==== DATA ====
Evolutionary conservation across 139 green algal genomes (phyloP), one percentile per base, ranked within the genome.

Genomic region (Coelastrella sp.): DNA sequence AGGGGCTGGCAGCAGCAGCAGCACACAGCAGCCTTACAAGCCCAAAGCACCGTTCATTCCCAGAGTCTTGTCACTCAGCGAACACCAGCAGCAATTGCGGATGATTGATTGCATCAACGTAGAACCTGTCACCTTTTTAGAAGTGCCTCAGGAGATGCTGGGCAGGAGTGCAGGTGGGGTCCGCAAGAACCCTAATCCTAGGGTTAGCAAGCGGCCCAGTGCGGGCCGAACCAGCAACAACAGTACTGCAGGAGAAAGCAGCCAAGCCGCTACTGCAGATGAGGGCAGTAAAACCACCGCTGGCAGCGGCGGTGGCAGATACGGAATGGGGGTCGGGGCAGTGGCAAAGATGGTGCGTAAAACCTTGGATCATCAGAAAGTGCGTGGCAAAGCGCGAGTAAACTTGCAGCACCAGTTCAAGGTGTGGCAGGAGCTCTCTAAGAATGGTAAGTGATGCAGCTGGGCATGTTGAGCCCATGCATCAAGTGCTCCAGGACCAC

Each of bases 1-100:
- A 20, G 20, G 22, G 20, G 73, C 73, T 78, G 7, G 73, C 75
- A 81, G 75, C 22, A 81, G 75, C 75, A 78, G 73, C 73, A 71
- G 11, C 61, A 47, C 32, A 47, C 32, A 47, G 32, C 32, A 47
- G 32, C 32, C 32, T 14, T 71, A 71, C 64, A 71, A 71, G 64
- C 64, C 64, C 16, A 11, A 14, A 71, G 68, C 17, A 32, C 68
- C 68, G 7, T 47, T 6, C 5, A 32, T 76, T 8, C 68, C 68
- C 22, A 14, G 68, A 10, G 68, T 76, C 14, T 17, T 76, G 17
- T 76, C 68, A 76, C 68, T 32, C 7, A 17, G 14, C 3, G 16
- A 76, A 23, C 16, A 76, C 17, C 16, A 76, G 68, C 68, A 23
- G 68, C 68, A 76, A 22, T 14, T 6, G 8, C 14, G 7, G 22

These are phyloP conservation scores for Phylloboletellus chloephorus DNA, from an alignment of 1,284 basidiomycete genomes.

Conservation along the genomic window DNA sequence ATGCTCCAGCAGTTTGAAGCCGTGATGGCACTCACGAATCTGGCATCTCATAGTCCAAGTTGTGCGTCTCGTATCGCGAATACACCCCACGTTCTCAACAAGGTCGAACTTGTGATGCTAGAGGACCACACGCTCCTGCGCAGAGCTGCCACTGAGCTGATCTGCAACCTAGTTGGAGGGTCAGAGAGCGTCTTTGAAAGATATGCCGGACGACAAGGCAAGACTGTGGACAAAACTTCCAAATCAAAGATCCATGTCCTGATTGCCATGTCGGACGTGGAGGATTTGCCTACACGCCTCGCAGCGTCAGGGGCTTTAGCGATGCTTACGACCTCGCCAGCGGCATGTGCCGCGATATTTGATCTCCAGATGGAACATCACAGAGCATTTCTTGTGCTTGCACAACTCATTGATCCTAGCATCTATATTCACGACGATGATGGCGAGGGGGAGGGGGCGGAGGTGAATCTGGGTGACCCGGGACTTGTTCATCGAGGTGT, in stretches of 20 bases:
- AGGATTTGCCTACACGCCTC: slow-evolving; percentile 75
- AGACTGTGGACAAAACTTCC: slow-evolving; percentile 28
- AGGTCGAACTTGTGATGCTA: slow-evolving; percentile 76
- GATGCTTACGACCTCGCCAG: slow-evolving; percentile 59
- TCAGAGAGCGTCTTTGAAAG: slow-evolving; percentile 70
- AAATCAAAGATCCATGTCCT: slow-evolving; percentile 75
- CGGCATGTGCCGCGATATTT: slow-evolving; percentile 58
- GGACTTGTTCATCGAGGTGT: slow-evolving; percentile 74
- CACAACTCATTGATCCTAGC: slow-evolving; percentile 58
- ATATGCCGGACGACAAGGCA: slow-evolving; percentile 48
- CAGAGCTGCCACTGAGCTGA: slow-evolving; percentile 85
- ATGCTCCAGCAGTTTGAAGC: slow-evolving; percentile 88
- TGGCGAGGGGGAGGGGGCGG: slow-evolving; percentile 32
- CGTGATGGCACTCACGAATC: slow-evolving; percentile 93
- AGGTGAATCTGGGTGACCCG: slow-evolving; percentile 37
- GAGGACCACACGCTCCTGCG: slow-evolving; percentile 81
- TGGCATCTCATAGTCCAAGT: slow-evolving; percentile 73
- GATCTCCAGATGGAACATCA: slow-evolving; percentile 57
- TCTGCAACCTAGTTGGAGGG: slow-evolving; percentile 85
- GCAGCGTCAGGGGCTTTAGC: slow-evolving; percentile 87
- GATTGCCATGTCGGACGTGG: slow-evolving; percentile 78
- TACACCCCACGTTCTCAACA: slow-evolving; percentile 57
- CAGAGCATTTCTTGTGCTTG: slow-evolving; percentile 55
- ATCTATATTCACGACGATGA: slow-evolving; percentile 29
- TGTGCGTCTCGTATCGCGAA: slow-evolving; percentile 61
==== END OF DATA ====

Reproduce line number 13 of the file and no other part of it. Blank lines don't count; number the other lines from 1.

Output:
- G 68, C 68, A 76, A 22, T 14, T 6, G 8, C 14, G 7, G 22